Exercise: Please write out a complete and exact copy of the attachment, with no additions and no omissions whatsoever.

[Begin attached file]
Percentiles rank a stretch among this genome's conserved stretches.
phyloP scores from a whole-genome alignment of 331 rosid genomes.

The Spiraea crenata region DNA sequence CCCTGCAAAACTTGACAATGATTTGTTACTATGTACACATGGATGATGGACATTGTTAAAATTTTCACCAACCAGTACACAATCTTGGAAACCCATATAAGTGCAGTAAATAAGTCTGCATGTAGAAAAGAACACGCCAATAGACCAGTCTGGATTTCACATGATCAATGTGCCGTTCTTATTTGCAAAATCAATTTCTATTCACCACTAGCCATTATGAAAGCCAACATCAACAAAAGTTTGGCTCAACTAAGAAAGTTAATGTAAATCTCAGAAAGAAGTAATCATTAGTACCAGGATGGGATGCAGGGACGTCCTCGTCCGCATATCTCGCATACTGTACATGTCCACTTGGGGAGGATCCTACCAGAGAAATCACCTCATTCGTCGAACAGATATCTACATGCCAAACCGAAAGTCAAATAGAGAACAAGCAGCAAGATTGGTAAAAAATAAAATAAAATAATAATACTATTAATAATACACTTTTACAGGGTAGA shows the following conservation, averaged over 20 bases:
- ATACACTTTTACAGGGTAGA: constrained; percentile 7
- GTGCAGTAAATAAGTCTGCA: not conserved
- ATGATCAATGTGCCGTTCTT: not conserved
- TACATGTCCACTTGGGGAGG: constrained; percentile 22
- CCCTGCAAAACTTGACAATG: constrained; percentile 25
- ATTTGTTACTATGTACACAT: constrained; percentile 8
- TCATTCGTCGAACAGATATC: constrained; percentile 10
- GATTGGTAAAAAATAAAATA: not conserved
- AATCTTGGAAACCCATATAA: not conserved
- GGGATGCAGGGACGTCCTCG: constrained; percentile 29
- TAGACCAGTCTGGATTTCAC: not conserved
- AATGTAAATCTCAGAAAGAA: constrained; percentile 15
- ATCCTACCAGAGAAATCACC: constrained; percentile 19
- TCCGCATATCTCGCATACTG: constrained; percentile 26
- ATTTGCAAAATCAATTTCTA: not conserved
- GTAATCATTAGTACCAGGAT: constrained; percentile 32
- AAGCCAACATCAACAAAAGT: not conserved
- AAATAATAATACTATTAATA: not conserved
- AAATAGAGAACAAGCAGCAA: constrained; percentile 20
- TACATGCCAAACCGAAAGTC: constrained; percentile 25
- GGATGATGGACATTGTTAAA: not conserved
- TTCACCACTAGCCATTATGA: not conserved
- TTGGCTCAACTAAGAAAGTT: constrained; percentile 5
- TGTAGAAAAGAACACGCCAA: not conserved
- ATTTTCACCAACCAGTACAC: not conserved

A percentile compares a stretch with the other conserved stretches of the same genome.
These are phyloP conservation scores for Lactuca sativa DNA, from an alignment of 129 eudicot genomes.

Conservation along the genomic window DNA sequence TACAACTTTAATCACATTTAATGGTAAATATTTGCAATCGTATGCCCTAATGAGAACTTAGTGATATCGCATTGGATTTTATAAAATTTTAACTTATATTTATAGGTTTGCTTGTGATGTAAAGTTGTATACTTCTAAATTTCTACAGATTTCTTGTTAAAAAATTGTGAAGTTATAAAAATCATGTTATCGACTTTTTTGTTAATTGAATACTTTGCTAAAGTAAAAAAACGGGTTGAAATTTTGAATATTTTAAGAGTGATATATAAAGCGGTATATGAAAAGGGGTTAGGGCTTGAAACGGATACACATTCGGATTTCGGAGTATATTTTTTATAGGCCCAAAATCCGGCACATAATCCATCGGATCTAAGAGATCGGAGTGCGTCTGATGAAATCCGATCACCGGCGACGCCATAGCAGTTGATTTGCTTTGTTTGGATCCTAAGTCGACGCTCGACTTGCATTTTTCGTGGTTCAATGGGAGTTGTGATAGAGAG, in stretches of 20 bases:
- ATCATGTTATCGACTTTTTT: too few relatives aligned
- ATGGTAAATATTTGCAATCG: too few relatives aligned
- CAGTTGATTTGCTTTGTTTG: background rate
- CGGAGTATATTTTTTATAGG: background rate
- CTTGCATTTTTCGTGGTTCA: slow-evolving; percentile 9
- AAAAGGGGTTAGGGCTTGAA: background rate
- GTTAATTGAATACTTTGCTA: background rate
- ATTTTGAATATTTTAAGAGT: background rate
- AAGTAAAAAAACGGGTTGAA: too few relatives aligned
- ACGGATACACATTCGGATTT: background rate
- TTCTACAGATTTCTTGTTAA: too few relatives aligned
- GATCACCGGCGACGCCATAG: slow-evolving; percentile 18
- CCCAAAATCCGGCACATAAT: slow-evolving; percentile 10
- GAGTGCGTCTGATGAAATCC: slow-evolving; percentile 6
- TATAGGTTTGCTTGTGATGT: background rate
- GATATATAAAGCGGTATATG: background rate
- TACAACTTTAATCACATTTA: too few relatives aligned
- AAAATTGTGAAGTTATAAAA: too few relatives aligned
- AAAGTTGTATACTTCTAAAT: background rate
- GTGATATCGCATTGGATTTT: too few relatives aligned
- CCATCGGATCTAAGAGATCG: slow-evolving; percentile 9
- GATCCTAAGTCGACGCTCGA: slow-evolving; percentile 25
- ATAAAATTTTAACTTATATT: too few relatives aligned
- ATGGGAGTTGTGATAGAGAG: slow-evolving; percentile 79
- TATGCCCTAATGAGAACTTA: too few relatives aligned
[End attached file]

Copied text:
Percentiles rank a stretch among this genome's conserved stretches.
phyloP scores from a whole-genome alignment of 331 rosid genomes.

The Spiraea crenata region DNA sequence CCCTGCAAAACTTGACAATGATTTGTTACTATGTACACATGGATGATGGACATTGTTAAAATTTTCACCAACCAGTACACAATCTTGGAAACCCATATAAGTGCAGTAAATAAGTCTGCATGTAGAAAAGAACACGCCAATAGACCAGTCTGGATTTCACATGATCAATGTGCCGTTCTTATTTGCAAAATCAATTTCTATTCACCACTAGCCATTATGAAAGCCAACATCAACAAAAGTTTGGCTCAACTAAGAAAGTTAATGTAAATCTCAGAAAGAAGTAATCATTAGTACCAGGATGGGATGCAGGGACGTCCTCGTCCGCATATCTCGCATACTGTACATGTCCACTTGGGGAGGATCCTACCAGAGAAATCACCTCATTCGTCGAACAGATATCTACATGCCAAACCGAAAGTCAAATAGAGAACAAGCAGCAAGATTGGTAAAAAATAAAATAAAATAATAATACTATTAATAATACACTTTTACAGGGTAGA shows the following conservation, averaged over 20 bases:
- ATACACTTTTACAGGGTAGA: constrained; percentile 7
- GTGCAGTAAATAAGTCTGCA: not conserved
- ATGATCAATGTGCCGTTCTT: not conserved
- TACATGTCCACTTGGGGAGG: constrained; percentile 22
- CCCTGCAAAACTTGACAATG: constrained; percentile 25
- ATTTGTTACTATGTACACAT: constrained; percentile 8
- TCATTCGTCGAACAGATATC: constrained; percentile 10
- GATTGGTAAAAAATAAAATA: not conserved
- AATCTTGGAAACCCATATAA: not conserved
- GGGATGCAGGGACGTCCTCG: constrained; percentile 29
- TAGACCAGTCTGGATTTCAC: not conserved
- AATGTAAATCTCAGAAAGAA: constrained; percentile 15
- ATCCTACCAGAGAAATCACC: constrained; percentile 19
- TCCGCATATCTCGCATACTG: constrained; percentile 26
- ATTTGCAAAATCAATTTCTA: not conserved
- GTAATCATTAGTACCAGGAT: constrained; percentile 32
- AAGCCAACATCAACAAAAGT: not conserved
- AAATAATAATACTATTAATA: not conserved
- AAATAGAGAACAAGCAGCAA: constrained; percentile 20
- TACATGCCAAACCGAAAGTC: constrained; percentile 25
- GGATGATGGACATTGTTAAA: not conserved
- TTCACCACTAGCCATTATGA: not conserved
- TTGGCTCAACTAAGAAAGTT: constrained; percentile 5
- TGTAGAAAAGAACACGCCAA: not conserved
- ATTTTCACCAACCAGTACAC: not conserved

A percentile compares a stretch with the other conserved stretches of the same genome.
These are phyloP conservation scores for Lactuca sativa DNA, from an alignment of 129 eudicot genomes.

Conservation along the genomic window DNA sequence TACAACTTTAATCACATTTAATGGTAAATATTTGCAATCGTATGCCCTAATGAGAACTTAGTGATATCGCATTGGATTTTATAAAATTTTAACTTATATTTATAGGTTTGCTTGTGATGTAAAGTTGTATACTTCTAAATTTCTACAGATTTCTTGTTAAAAAATTGTGAAGTTATAAAAATCATGTTATCGACTTTTTTGTTAATTGAATACTTTGCTAAAGTAAAAAAACGGGTTGAAATTTTGAATATTTTAAGAGTGATATATAAAGCGGTATATGAAAAGGGGTTAGGGCTTGAAACGGATACACATTCGGATTTCGGAGTATATTTTTTATAGGCCCAAAATCCGGCACATAATCCATCGGATCTAAGAGATCGGAGTGCGTCTGATGAAATCCGATCACCGGCGACGCCATAGCAGTTGATTTGCTTTGTTTGGATCCTAAGTCGACGCTCGACTTGCATTTTTCGTGGTTCAATGGGAGTTGTGATAGAGAG, in stretches of 20 bases:
- ATCATGTTATCGACTTTTTT: too few relatives aligned
- ATGGTAAATATTTGCAATCG: too few relatives aligned
- CAGTTGATTTGCTTTGTTTG: background rate
- CGGAGTATATTTTTTATAGG: background rate
- CTTGCATTTTTCGTGGTTCA: slow-evolving; percentile 9
- AAAAGGGGTTAGGGCTTGAA: background rate
- GTTAATTGAATACTTTGCTA: background rate
- ATTTTGAATATTTTAAGAGT: background rate
- AAGTAAAAAAACGGGTTGAA: too few relatives aligned
- ACGGATACACATTCGGATTT: background rate
- TTCTACAGATTTCTTGTTAA: too few relatives aligned
- GATCACCGGCGACGCCATAG: slow-evolving; percentile 18
- CCCAAAATCCGGCACATAAT: slow-evolving; percentile 10
- GAGTGCGTCTGATGAAATCC: slow-evolving; percentile 6
- TATAGGTTTGCTTGTGATGT: background rate
- GATATATAAAGCGGTATATG: background rate
- TACAACTTTAATCACATTTA: too few relatives aligned
- AAAATTGTGAAGTTATAAAA: too few relatives aligned
- AAAGTTGTATACTTCTAAAT: background rate
- GTGATATCGCATTGGATTTT: too few relatives aligned
- CCATCGGATCTAAGAGATCG: slow-evolving; percentile 9
- GATCCTAAGTCGACGCTCGA: slow-evolving; percentile 25
- ATAAAATTTTAACTTATATT: too few relatives aligned
- ATGGGAGTTGTGATAGAGAG: slow-evolving; percentile 79
- TATGCCCTAATGAGAACTTA: too few relatives aligned